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# Ch5_Probability

### Review of Basic Probability Rules

Question | Answer |
---|---|

What do we mean by the term Probability? | Probability is a measure of the likelihood of a random phenomenon or chance behavior. Probability describes the long-term proportion with which a certain outcome will occur in situations with short-term uncertainty. |

Describe the Law of Large Numbers. | As the number of repetitions of a probability experiment increases, the proportion with which a certain outcome is observed gets closer to the probability of the outcome. |

How is the term "experiment" used with respect to probability? | In probability, an experiment is any process that can be repeated in which the results are uncertain. |

What is a Sample Space? | The sample space, S, of a probability experiment is the collection of all possible outcomes. |

What is an Event? | An event is any collection of outcomes from a probability experiment. An event may consist of one outcome or more than one outcome. |

In order to be a Probability Model, what is required? | A probability model lists the possible outcomes of a probability experiment and each outcome’s probability and must satisfy two rules: 1) 0 ≤ P(E) ≤ 1, for any event E , and 2) the sum of the probabilities of all the outcomes must equal 1. |

What is the probability of an impossible event? | If an event is impossible, the probability of the event is 0. |

What is the probability of a certain event? | If an event is a certainty, the probability of the event is 1. |

Given S = {0, 1, 2, 3, 4, 5, 6, 7, 8, 9) and E ={2, 3, 5}, what is P(E)? | In general, P(E) = N(E)/N(S). Since there are 3 ways for “E” to occur and there is a total of 10 outcomes in “S”, P(E) = 3/10 = 0.3. |

How is the probability of an event, E, approximated using the Empirical approach? | The probability of event E, using the Empirical method, is approximately the number of times event E is observed, divided by the number of repetitions of the experiment. That is, P(E) ≈ (Frequency of E)/(Number of repetitions of the experiment) |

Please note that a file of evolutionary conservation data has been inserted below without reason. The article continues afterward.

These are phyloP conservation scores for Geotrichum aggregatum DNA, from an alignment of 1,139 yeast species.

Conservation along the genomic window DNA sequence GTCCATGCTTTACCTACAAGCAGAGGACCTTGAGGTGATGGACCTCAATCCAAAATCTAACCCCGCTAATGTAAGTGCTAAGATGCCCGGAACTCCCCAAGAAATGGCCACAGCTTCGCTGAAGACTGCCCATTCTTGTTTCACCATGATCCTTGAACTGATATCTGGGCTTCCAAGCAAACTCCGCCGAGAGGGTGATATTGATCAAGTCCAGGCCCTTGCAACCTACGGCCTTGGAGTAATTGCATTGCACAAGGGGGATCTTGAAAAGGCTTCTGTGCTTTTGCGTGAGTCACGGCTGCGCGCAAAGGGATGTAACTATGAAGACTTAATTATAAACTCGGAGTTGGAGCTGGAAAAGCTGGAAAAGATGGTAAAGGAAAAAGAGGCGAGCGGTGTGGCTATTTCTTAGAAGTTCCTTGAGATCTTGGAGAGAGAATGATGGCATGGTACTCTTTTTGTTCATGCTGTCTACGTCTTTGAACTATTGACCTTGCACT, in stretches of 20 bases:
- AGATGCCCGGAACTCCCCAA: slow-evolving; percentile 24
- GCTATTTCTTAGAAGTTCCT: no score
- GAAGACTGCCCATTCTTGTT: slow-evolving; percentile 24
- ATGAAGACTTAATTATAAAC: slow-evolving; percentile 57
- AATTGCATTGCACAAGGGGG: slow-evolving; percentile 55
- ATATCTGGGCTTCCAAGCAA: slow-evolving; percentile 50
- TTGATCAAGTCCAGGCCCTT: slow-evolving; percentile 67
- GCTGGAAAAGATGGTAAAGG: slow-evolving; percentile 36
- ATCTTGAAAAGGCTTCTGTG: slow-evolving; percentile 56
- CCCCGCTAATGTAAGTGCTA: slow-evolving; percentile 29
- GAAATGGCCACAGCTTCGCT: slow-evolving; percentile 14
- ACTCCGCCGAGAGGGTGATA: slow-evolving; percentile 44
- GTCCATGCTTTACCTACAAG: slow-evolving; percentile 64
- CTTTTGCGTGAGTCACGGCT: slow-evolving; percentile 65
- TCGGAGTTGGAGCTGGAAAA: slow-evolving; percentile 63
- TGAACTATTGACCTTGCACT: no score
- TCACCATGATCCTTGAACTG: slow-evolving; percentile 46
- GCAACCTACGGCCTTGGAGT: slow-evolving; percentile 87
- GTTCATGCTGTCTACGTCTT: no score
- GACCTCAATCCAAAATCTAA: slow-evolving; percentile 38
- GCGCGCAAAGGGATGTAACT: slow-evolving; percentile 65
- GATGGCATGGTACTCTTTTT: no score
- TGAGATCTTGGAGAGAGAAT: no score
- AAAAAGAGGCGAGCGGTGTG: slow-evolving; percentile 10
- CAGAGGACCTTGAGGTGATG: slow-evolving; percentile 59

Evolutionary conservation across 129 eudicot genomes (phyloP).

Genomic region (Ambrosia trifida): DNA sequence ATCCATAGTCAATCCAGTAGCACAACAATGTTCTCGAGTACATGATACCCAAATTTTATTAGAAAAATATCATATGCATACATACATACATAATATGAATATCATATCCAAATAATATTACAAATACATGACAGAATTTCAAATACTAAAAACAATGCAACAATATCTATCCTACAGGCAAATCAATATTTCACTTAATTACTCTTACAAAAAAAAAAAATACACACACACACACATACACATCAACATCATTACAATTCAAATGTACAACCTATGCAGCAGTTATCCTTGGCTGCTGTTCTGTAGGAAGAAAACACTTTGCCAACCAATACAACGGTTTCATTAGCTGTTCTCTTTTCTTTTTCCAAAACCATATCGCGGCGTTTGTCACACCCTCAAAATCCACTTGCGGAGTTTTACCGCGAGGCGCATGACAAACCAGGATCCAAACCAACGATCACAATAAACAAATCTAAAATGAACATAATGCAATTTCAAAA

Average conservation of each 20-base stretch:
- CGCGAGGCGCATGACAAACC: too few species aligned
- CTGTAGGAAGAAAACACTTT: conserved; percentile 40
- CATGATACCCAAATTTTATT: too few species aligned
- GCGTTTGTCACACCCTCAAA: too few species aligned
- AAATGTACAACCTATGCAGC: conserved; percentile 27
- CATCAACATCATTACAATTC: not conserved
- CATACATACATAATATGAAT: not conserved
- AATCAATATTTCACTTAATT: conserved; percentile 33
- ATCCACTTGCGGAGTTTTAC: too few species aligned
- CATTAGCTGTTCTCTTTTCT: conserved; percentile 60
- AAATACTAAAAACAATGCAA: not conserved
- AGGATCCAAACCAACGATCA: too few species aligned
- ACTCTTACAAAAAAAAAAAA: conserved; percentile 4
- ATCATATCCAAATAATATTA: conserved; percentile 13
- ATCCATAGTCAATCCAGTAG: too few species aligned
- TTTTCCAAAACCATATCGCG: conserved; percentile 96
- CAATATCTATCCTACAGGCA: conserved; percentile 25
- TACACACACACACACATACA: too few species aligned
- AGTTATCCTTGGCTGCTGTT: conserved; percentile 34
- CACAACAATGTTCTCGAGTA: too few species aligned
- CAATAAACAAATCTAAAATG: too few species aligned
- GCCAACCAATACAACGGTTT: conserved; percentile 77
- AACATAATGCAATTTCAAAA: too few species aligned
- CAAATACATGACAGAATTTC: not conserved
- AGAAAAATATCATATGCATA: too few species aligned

What does it mean for two events to be "disjoint"? | Two events are disjoint if they have no outcomes in common. Another name for disjoint events is mutually exclusive events. |

What is the "Addition Rule for Disjoints events"? | If two events E and F are disjoint (or mutually exclusive), P(E or F) = P(E) + P(F). |

What is the General Addition Rule for P(E or F)? | In general, P(E or F) = P(E) + P(F) – P(E and F). |

How is the "Complement" of an event defined? | Let S denote the sample space of a probability experiment and let E denote an event. The complement of E, denoted EC, is the set of all outcomes in the sample space S that are not outcomes in the event E. |

State the Complement Rule. | If E represents any event and EC represents the complement of E, then P(EC) = 1 – P(E) |

What do we mean by "Independent" events? | Two events E and F are independent if the occurrence of event E in a probability experiment does not affect the probability of event F. |

What do we mean by "dependent" events? | Two events are dependent if the occurrence of event E in a probability experiment affects the probability of event F. |

What is the notation for conditional probability and what does it mean? | The notation P(F | E) is read “the probability of event F given event E”. It is the probability of an event F given the occurrence of the event E. |

Give the formula for computing conditional probability. | P(F | E) = P(E and F)/P(E) or P(F | E) = N(E and F)/N(E) |

What is the Multiplication Rule for DEPENDENT events? | P(E and F) = P(E) ∙ P(F | E) |

What is the Multiplication Rule for INDEPENDENT events? | P(E and F) = P(E) ∙ P(F) |

Created by:
wgriffin410